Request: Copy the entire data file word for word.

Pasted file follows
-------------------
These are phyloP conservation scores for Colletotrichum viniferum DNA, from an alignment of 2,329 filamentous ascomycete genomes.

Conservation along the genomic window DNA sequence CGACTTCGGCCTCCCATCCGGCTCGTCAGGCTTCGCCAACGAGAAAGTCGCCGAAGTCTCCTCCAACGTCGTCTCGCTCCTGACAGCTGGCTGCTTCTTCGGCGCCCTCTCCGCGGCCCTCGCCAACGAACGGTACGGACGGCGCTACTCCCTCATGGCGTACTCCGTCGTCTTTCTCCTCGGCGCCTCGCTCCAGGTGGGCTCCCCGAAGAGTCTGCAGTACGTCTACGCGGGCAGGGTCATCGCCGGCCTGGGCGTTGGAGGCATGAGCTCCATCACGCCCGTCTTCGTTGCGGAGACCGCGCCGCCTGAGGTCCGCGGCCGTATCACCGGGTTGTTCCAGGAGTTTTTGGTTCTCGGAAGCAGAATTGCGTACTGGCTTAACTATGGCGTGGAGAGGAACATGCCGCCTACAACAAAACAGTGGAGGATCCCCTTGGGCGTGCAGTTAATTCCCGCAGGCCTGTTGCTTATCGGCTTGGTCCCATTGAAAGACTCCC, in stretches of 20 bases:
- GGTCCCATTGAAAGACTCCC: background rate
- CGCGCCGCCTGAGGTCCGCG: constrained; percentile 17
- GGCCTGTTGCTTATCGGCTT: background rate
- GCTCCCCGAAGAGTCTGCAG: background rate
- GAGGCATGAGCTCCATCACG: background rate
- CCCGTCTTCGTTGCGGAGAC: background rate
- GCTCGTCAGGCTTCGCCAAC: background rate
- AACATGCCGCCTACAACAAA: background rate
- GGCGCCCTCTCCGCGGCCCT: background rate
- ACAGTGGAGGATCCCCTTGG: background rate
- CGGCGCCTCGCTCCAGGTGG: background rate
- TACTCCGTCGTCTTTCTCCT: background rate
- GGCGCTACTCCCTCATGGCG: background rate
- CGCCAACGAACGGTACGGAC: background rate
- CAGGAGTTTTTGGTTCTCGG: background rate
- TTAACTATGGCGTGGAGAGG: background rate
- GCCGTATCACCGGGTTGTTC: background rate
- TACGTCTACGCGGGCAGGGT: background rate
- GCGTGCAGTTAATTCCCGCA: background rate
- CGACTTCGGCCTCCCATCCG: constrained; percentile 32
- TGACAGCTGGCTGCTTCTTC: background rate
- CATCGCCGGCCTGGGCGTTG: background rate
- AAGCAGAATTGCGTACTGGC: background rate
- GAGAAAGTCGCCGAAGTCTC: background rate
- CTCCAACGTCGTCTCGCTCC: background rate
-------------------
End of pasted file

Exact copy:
These are phyloP conservation scores for Colletotrichum viniferum DNA, from an alignment of 2,329 filamentous ascomycete genomes.

Conservation along the genomic window DNA sequence CGACTTCGGCCTCCCATCCGGCTCGTCAGGCTTCGCCAACGAGAAAGTCGCCGAAGTCTCCTCCAACGTCGTCTCGCTCCTGACAGCTGGCTGCTTCTTCGGCGCCCTCTCCGCGGCCCTCGCCAACGAACGGTACGGACGGCGCTACTCCCTCATGGCGTACTCCGTCGTCTTTCTCCTCGGCGCCTCGCTCCAGGTGGGCTCCCCGAAGAGTCTGCAGTACGTCTACGCGGGCAGGGTCATCGCCGGCCTGGGCGTTGGAGGCATGAGCTCCATCACGCCCGTCTTCGTTGCGGAGACCGCGCCGCCTGAGGTCCGCGGCCGTATCACCGGGTTGTTCCAGGAGTTTTTGGTTCTCGGAAGCAGAATTGCGTACTGGCTTAACTATGGCGTGGAGAGGAACATGCCGCCTACAACAAAACAGTGGAGGATCCCCTTGGGCGTGCAGTTAATTCCCGCAGGCCTGTTGCTTATCGGCTTGGTCCCATTGAAAGACTCCC, in stretches of 20 bases:
- GGTCCCATTGAAAGACTCCC: background rate
- CGCGCCGCCTGAGGTCCGCG: constrained; percentile 17
- GGCCTGTTGCTTATCGGCTT: background rate
- GCTCCCCGAAGAGTCTGCAG: background rate
- GAGGCATGAGCTCCATCACG: background rate
- CCCGTCTTCGTTGCGGAGAC: background rate
- GCTCGTCAGGCTTCGCCAAC: background rate
- AACATGCCGCCTACAACAAA: background rate
- GGCGCCCTCTCCGCGGCCCT: background rate
- ACAGTGGAGGATCCCCTTGG: background rate
- CGGCGCCTCGCTCCAGGTGG: background rate
- TACTCCGTCGTCTTTCTCCT: background rate
- GGCGCTACTCCCTCATGGCG: background rate
- CGCCAACGAACGGTACGGAC: background rate
- CAGGAGTTTTTGGTTCTCGG: background rate
- TTAACTATGGCGTGGAGAGG: background rate
- GCCGTATCACCGGGTTGTTC: background rate
- TACGTCTACGCGGGCAGGGT: background rate
- GCGTGCAGTTAATTCCCGCA: background rate
- CGACTTCGGCCTCCCATCCG: constrained; percentile 32
- TGACAGCTGGCTGCTTCTTC: background rate
- CATCGCCGGCCTGGGCGTTG: background rate
- AAGCAGAATTGCGTACTGGC: background rate
- GAGAAAGTCGCCGAAGTCTC: background rate
- CTCCAACGTCGTCTCGCTCC: background rate